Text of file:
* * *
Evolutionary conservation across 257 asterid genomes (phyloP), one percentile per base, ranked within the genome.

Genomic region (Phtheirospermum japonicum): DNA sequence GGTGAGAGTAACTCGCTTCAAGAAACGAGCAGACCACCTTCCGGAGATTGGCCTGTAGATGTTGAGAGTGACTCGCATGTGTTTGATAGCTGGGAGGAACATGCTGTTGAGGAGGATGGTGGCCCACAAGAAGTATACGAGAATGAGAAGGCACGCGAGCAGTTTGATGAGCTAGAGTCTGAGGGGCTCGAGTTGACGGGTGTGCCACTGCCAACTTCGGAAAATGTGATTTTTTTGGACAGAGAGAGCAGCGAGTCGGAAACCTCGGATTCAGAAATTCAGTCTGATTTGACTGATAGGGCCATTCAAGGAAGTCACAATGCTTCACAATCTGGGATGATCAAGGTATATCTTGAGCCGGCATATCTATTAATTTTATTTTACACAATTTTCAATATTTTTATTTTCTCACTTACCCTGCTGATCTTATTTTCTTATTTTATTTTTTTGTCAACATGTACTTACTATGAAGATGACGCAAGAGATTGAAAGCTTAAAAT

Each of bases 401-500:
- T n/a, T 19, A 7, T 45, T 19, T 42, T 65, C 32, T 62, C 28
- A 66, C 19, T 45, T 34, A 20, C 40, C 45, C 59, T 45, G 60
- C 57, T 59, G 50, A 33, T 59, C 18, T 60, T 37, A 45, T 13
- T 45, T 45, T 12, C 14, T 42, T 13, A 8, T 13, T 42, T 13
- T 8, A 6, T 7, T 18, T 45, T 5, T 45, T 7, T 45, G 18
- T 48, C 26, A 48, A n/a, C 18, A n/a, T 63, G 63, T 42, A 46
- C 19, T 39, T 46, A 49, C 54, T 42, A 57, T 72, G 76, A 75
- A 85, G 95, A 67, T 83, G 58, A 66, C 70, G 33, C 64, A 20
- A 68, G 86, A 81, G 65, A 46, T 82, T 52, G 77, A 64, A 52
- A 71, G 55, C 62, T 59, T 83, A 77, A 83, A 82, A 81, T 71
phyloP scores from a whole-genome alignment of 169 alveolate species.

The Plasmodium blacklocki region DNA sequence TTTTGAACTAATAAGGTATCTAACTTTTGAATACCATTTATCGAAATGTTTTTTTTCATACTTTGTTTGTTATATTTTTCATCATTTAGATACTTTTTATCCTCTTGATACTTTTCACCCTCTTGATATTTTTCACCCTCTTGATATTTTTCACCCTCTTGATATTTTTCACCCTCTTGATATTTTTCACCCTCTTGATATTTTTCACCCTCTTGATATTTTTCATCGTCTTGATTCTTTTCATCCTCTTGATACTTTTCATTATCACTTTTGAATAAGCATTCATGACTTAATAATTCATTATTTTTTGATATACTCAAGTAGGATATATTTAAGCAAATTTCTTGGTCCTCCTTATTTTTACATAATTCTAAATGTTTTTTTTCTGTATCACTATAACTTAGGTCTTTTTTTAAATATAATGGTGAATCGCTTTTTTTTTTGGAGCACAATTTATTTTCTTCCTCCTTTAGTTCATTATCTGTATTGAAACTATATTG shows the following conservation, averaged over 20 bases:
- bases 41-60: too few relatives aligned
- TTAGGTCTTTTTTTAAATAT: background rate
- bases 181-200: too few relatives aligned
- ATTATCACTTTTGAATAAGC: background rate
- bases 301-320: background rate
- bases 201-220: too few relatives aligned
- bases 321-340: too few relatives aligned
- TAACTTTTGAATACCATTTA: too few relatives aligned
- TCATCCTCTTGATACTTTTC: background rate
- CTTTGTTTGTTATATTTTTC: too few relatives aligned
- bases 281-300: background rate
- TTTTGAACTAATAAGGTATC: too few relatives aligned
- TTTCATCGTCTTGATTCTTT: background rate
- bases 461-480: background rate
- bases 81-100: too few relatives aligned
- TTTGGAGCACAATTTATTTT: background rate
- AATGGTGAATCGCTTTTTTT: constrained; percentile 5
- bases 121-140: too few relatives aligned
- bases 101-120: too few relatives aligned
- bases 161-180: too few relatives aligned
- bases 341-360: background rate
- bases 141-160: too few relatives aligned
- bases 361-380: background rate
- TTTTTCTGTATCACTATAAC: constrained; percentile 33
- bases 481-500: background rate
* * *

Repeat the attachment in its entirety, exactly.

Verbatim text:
Evolutionary conservation across 257 asterid genomes (phyloP), one percentile per base, ranked within the genome.

Genomic region (Phtheirospermum japonicum): DNA sequence GGTGAGAGTAACTCGCTTCAAGAAACGAGCAGACCACCTTCCGGAGATTGGCCTGTAGATGTTGAGAGTGACTCGCATGTGTTTGATAGCTGGGAGGAACATGCTGTTGAGGAGGATGGTGGCCCACAAGAAGTATACGAGAATGAGAAGGCACGCGAGCAGTTTGATGAGCTAGAGTCTGAGGGGCTCGAGTTGACGGGTGTGCCACTGCCAACTTCGGAAAATGTGATTTTTTTGGACAGAGAGAGCAGCGAGTCGGAAACCTCGGATTCAGAAATTCAGTCTGATTTGACTGATAGGGCCATTCAAGGAAGTCACAATGCTTCACAATCTGGGATGATCAAGGTATATCTTGAGCCGGCATATCTATTAATTTTATTTTACACAATTTTCAATATTTTTATTTTCTCACTTACCCTGCTGATCTTATTTTCTTATTTTATTTTTTTGTCAACATGTACTTACTATGAAGATGACGCAAGAGATTGAAAGCTTAAAAT

Each of bases 401-500:
- T n/a, T 19, A 7, T 45, T 19, T 42, T 65, C 32, T 62, C 28
- A 66, C 19, T 45, T 34, A 20, C 40, C 45, C 59, T 45, G 60
- C 57, T 59, G 50, A 33, T 59, C 18, T 60, T 37, A 45, T 13
- T 45, T 45, T 12, C 14, T 42, T 13, A 8, T 13, T 42, T 13
- T 8, A 6, T 7, T 18, T 45, T 5, T 45, T 7, T 45, G 18
- T 48, C 26, A 48, A n/a, C 18, A n/a, T 63, G 63, T 42, A 46
- C 19, T 39, T 46, A 49, C 54, T 42, A 57, T 72, G 76, A 75
- A 85, G 95, A 67, T 83, G 58, A 66, C 70, G 33, C 64, A 20
- A 68, G 86, A 81, G 65, A 46, T 82, T 52, G 77, A 64, A 52
- A 71, G 55, C 62, T 59, T 83, A 77, A 83, A 82, A 81, T 71
phyloP scores from a whole-genome alignment of 169 alveolate species.

The Plasmodium blacklocki region DNA sequence TTTTGAACTAATAAGGTATCTAACTTTTGAATACCATTTATCGAAATGTTTTTTTTCATACTTTGTTTGTTATATTTTTCATCATTTAGATACTTTTTATCCTCTTGATACTTTTCACCCTCTTGATATTTTTCACCCTCTTGATATTTTTCACCCTCTTGATATTTTTCACCCTCTTGATATTTTTCACCCTCTTGATATTTTTCACCCTCTTGATATTTTTCATCGTCTTGATTCTTTTCATCCTCTTGATACTTTTCATTATCACTTTTGAATAAGCATTCATGACTTAATAATTCATTATTTTTTGATATACTCAAGTAGGATATATTTAAGCAAATTTCTTGGTCCTCCTTATTTTTACATAATTCTAAATGTTTTTTTTCTGTATCACTATAACTTAGGTCTTTTTTTAAATATAATGGTGAATCGCTTTTTTTTTTGGAGCACAATTTATTTTCTTCCTCCTTTAGTTCATTATCTGTATTGAAACTATATTG shows the following conservation, averaged over 20 bases:
- bases 41-60: too few relatives aligned
- TTAGGTCTTTTTTTAAATAT: background rate
- bases 181-200: too few relatives aligned
- ATTATCACTTTTGAATAAGC: background rate
- bases 301-320: background rate
- bases 201-220: too few relatives aligned
- bases 321-340: too few relatives aligned
- TAACTTTTGAATACCATTTA: too few relatives aligned
- TCATCCTCTTGATACTTTTC: background rate
- CTTTGTTTGTTATATTTTTC: too few relatives aligned
- bases 281-300: background rate
- TTTTGAACTAATAAGGTATC: too few relatives aligned
- TTTCATCGTCTTGATTCTTT: background rate
- bases 461-480: background rate
- bases 81-100: too few relatives aligned
- TTTGGAGCACAATTTATTTT: background rate
- AATGGTGAATCGCTTTTTTT: constrained; percentile 5
- bases 121-140: too few relatives aligned
- bases 101-120: too few relatives aligned
- bases 161-180: too few relatives aligned
- bases 341-360: background rate
- bases 141-160: too few relatives aligned
- bases 361-380: background rate
- TTTTTCTGTATCACTATAAC: constrained; percentile 33
- bases 481-500: background rate